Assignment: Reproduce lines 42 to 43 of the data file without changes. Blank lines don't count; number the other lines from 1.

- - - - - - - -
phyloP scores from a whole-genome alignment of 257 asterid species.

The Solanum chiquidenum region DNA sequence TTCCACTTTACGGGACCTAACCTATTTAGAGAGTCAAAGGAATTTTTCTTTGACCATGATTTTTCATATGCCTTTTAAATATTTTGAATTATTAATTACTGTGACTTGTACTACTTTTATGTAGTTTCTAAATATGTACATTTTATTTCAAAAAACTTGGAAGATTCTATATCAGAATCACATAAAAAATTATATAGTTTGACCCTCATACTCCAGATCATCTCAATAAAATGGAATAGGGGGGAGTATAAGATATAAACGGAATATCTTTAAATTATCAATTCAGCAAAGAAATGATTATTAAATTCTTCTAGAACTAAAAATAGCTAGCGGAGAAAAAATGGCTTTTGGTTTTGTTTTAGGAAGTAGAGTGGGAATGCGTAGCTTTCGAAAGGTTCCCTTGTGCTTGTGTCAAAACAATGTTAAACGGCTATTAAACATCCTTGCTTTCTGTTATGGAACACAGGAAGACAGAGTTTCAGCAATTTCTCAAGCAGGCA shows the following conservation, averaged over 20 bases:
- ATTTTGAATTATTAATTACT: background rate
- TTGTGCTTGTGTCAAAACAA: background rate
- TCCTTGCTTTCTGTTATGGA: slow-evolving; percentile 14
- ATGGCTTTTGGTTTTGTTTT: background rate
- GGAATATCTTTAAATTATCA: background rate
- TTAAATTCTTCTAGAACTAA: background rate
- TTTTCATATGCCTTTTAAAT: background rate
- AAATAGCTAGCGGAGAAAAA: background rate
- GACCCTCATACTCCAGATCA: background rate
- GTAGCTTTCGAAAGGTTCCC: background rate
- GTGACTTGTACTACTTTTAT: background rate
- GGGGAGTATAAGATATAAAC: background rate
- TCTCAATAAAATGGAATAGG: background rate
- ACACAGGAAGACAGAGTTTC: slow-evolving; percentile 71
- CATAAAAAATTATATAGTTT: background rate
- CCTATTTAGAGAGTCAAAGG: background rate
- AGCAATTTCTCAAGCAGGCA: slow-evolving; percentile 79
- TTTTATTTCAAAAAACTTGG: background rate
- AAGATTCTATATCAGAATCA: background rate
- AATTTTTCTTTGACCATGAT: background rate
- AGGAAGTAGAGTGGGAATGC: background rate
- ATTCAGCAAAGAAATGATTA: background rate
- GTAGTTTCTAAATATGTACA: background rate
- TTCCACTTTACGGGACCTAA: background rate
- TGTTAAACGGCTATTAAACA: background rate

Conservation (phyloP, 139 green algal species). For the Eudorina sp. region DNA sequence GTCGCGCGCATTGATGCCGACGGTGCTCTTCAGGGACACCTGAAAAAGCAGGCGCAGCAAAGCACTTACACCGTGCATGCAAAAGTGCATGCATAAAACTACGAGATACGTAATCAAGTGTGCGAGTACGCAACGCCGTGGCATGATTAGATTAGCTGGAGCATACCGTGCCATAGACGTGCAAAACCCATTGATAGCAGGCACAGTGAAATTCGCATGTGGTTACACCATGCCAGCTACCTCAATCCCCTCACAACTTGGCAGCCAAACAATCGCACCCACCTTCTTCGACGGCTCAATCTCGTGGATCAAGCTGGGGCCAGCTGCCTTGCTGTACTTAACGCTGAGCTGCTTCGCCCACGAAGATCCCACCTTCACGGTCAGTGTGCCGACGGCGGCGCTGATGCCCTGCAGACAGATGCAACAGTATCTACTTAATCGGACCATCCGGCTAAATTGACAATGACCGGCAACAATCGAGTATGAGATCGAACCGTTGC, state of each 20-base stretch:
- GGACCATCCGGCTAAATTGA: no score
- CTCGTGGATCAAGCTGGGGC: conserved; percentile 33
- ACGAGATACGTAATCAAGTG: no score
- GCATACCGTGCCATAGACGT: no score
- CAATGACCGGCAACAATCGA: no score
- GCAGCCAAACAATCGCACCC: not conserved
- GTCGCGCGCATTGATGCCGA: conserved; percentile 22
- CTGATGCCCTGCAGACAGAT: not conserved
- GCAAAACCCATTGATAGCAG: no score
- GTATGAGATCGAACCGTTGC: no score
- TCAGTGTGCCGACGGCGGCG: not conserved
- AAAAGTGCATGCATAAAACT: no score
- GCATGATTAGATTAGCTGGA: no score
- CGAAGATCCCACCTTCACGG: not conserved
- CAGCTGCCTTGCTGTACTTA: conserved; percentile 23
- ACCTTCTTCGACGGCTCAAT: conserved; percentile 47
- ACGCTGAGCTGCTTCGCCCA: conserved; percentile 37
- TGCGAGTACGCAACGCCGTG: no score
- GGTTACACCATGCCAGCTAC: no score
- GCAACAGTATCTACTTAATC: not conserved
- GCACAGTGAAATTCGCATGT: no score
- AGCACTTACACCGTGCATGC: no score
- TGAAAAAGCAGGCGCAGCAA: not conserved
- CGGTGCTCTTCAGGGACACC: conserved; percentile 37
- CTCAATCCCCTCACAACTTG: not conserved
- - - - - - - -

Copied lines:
- CGAAGATCCCACCTTCACGG: not conserved
- CAGCTGCCTTGCTGTACTTA: conserved; percentile 23